This reminds me of a time my father met a doctor who introduced himself "Joe Blow, MD" to which my father replied "Joe X, GED."

B24's picture
B24
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Joined: 2008-07-08

The public has been conditioned that the CFP is the only recognized designation for our profession.  Now, if you were a CPA, that's a different ball of wax.  But all the ChFC, CLu, CIMA, CASL, CRPC, etc. designations are mearly letters to clients.  The CFA is much harder than most of the financial planning designations, but most clients aren't familiar with it.  Not that any of the "true" designations are useless.  Most require some level of knowledge to complete.  But strictly from a client perspective - CPA, CFP, Esq. are the only meaningful designations.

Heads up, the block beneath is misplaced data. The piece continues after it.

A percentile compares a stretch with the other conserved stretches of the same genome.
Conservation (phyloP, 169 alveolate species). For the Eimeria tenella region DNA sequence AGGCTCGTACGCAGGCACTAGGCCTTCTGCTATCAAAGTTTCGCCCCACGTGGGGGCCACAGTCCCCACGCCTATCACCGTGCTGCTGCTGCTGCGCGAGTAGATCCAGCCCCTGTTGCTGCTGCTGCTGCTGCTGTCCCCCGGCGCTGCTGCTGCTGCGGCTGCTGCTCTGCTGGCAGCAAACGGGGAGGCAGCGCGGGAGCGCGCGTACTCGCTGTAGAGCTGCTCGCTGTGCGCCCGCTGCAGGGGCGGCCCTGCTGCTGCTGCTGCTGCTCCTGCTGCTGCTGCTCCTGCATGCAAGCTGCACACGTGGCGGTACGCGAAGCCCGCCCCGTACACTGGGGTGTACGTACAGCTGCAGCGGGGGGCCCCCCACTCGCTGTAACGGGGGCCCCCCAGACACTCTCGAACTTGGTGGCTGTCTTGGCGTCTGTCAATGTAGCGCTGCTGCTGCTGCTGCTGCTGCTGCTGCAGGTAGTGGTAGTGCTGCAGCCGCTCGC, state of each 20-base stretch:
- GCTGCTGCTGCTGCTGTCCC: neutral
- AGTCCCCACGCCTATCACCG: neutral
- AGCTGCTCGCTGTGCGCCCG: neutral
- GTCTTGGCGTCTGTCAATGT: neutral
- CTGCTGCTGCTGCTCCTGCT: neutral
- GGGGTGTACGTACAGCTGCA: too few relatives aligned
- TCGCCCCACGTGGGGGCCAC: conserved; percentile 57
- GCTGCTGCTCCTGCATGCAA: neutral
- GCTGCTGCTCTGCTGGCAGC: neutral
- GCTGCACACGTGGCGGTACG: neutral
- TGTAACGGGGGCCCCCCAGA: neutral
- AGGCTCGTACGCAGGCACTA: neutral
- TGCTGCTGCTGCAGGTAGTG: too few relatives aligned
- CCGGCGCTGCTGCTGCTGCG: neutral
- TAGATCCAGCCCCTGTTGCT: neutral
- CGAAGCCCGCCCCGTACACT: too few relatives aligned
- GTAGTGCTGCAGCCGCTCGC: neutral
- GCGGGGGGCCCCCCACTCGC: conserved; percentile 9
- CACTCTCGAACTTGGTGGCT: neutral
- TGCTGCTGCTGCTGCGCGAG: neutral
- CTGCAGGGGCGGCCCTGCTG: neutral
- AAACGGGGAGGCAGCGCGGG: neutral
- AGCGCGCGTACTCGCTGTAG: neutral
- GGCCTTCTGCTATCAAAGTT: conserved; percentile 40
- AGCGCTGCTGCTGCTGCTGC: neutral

troll's picture
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Joined: 2004-11-29

Why is it that everytime I see "Esq", I only think of "Bill S. Preston, Esq."?

DodgerDraftpick's picture
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Joined: 2006-12-24

As an advisor that has a good amount of retirement plans I went ahead and got the Accredited Investment Fiduciary (AIF) because it relates to my business and is beneficial.  If you are going to be doing any work with endowements, or corporate retirement plans it is very helpful.